All pet cats in England must be microchipped under a new law which could see their owners face a £500 fine if they do not get it done.
Millions of cats are set to be inserted with the small electronic device by June 2024 after the compulsory cat microchipping legislation was introduced in Parliament on Monday.
Under the new rules, cats must be implanted with a microchip before they reach the age of 20 weeks and their contact details stored and kept up to date in a pet microchipping database.
The aim is to make it easier for lost or stray pet cats to be returned home safely, which Environment Secretary Therese Coffey described as a time of “devastating” loss for many owners.
All owners must have their cat microchipped by June 10 2024.
Any owner who is found not to have microchipped their cat will have 21 days to have one implanted, or they may face a fine of up to £500.
There are more than nine million pet cats in England, with as many as 2.3 million unchipped, according to the Department for Environment, Food and Rural Affairs (Defra).
Compulsory microchipping of dogs came into effect in April 2016.
Ms Coffey said: “Cats and kittens are treasured members of the family, and it can be devastating for owners when they are lost or stolen.
“Legislating for compulsory microchipping of cats will give comfort to families by increasing the likelihood that lost or stray pets can be reunited with their owners.”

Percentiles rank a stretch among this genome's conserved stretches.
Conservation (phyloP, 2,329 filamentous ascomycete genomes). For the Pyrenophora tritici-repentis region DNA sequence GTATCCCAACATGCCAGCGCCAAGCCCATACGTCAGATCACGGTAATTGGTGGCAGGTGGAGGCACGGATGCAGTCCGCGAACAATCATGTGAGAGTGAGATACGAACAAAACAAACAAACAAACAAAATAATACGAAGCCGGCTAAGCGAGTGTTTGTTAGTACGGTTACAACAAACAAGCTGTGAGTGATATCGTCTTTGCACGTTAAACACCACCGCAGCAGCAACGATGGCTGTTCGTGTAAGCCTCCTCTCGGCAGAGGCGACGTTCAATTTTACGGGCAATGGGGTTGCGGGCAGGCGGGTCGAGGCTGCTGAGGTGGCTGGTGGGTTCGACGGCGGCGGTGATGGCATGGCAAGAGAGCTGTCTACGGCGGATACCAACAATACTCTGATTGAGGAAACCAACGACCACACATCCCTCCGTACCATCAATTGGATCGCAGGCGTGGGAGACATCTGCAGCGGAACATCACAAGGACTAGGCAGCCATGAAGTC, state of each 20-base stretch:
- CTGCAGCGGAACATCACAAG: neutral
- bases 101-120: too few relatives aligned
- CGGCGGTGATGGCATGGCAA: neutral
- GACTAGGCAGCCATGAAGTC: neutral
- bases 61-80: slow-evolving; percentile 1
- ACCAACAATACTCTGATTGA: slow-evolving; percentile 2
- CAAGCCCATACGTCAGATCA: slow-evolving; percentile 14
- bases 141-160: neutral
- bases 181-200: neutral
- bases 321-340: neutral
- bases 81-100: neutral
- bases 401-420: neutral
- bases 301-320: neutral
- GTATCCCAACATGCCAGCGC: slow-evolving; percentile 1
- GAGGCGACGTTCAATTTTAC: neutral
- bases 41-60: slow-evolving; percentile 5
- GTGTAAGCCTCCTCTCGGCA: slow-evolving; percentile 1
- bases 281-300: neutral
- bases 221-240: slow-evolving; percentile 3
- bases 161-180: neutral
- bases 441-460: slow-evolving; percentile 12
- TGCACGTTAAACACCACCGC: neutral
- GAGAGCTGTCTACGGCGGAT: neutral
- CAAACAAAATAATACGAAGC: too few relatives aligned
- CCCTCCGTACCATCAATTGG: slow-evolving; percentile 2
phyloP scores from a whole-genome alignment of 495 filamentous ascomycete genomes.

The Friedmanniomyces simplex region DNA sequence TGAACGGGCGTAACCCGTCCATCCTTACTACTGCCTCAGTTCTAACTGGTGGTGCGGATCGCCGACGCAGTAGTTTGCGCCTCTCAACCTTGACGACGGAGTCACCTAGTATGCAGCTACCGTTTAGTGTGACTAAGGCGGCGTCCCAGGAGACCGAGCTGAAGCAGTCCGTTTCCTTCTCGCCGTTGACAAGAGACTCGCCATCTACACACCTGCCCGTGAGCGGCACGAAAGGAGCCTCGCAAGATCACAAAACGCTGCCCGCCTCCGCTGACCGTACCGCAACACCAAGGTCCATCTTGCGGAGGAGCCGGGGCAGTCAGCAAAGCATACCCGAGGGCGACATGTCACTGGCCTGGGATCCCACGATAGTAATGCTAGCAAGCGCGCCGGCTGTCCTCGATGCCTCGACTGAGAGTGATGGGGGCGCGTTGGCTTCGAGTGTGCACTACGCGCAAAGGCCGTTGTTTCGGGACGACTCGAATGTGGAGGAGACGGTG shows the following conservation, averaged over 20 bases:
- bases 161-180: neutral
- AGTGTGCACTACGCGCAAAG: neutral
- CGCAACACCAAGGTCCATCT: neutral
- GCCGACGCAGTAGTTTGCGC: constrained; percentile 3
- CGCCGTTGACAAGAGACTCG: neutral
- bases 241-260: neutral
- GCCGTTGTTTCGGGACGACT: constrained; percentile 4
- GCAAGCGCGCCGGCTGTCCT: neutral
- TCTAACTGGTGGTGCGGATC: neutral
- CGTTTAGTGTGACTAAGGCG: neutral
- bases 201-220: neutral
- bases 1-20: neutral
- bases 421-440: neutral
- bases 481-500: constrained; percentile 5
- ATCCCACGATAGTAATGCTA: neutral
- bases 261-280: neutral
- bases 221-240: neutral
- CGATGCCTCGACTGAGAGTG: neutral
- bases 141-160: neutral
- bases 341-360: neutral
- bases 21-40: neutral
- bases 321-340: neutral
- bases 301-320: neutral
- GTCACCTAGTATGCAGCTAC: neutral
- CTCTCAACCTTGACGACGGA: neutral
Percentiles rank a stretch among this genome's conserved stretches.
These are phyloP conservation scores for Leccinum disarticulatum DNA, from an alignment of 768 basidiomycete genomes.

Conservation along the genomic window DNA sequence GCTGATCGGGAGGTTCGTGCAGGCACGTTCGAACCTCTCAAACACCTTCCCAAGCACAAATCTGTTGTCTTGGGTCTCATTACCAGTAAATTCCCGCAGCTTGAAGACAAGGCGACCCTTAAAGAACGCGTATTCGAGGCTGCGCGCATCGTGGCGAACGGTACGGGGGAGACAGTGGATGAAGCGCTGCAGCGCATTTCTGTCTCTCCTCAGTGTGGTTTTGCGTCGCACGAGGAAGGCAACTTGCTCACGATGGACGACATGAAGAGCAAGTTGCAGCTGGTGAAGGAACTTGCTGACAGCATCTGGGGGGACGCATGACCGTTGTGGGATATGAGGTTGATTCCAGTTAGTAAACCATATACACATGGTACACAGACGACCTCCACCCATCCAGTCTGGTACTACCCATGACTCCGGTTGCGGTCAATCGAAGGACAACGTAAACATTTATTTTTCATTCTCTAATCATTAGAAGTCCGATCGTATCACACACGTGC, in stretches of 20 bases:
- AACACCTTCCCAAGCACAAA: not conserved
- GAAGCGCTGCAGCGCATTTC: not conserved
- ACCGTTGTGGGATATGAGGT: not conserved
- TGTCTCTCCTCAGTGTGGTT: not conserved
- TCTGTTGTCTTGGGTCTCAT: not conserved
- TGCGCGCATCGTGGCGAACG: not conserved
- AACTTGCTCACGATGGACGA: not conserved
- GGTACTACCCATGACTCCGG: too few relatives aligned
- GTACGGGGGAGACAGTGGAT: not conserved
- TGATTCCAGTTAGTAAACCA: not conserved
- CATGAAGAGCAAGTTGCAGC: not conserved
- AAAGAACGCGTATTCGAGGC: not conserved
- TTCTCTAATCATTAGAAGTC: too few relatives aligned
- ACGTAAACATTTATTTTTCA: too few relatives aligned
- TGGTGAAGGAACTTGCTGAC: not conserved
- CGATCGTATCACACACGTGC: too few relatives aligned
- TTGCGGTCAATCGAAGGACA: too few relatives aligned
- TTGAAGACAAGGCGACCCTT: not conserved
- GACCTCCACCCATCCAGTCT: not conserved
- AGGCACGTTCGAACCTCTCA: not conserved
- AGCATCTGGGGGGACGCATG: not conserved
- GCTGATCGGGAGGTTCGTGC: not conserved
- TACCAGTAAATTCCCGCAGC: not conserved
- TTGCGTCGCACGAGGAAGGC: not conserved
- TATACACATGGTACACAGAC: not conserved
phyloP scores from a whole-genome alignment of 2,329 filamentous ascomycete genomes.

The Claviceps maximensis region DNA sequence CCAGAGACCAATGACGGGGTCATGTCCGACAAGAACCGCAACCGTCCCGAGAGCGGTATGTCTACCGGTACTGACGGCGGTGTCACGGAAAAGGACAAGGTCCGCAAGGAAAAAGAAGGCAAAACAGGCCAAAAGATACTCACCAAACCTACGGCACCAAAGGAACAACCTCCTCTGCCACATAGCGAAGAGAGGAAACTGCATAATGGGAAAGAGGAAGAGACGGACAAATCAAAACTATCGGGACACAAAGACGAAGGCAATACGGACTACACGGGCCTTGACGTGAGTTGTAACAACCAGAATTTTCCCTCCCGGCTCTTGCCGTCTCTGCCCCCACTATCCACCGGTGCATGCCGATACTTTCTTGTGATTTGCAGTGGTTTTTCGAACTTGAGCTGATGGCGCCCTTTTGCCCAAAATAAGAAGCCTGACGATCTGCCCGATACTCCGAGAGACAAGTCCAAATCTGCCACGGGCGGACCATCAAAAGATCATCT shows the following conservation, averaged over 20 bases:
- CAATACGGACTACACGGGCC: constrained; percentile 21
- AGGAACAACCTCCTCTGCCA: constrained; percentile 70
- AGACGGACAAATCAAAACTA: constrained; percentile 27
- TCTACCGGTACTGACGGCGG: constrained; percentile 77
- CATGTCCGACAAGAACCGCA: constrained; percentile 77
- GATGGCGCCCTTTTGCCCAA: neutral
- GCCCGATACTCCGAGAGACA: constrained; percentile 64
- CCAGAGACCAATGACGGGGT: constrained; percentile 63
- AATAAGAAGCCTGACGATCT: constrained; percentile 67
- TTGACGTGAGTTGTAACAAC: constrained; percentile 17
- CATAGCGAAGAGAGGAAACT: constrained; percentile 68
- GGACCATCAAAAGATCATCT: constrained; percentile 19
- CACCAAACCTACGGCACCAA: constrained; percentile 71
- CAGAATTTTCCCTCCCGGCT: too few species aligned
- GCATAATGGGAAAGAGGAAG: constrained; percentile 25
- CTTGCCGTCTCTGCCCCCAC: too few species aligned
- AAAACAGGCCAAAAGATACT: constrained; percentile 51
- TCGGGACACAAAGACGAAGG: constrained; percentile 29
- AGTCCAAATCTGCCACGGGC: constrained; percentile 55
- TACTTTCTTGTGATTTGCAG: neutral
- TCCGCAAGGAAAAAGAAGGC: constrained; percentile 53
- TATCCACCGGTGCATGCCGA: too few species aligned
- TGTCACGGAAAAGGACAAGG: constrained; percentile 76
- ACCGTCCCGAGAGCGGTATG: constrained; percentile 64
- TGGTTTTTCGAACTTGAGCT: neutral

Chief veterinary officer Christine Middlemiss said: “Microchipping is by far the most effective and quickest way of identifying lost pets.
“As we’ve seen with dog microchipping, those who are microchipped are more than twice as likely to be reunited with their owner.
“By getting their cat microchipped, owners can increase the likelihood that they will be reunited with their beloved pet in the event of it going missing.”
The move was welcomed by Cats Protection, the cat rescue and welfare charity, which has been calling for all owned cats to be microchipped since the measure was first introduced for dogs.
Madison Rogers, of Cats Protection, said: “The charity regularly reunites owners with their much-loved cats and in most cases this is only possible thanks to microchips.
“No matter how far from home they are found, or how long they have been missing, if a cat has a microchip, there is a good chance that a lost cat will be swiftly returned home.”
Microchipping involves inserting a chip, generally around the size of a grain of rice, under the skin of a pet.
This has a unique serial number that the keeper needs to register on a database.
When an animal is found, the microchip can be read with a scanner and the registered keeper identified on a database so the pet can quickly be reunited with them.
It will not be compulsory for free living cats that live with little or no human interaction or dependency, such as farm, feral or community cats.
Owners with cats that are already microchipped should ensure their details are up to date, Defra said.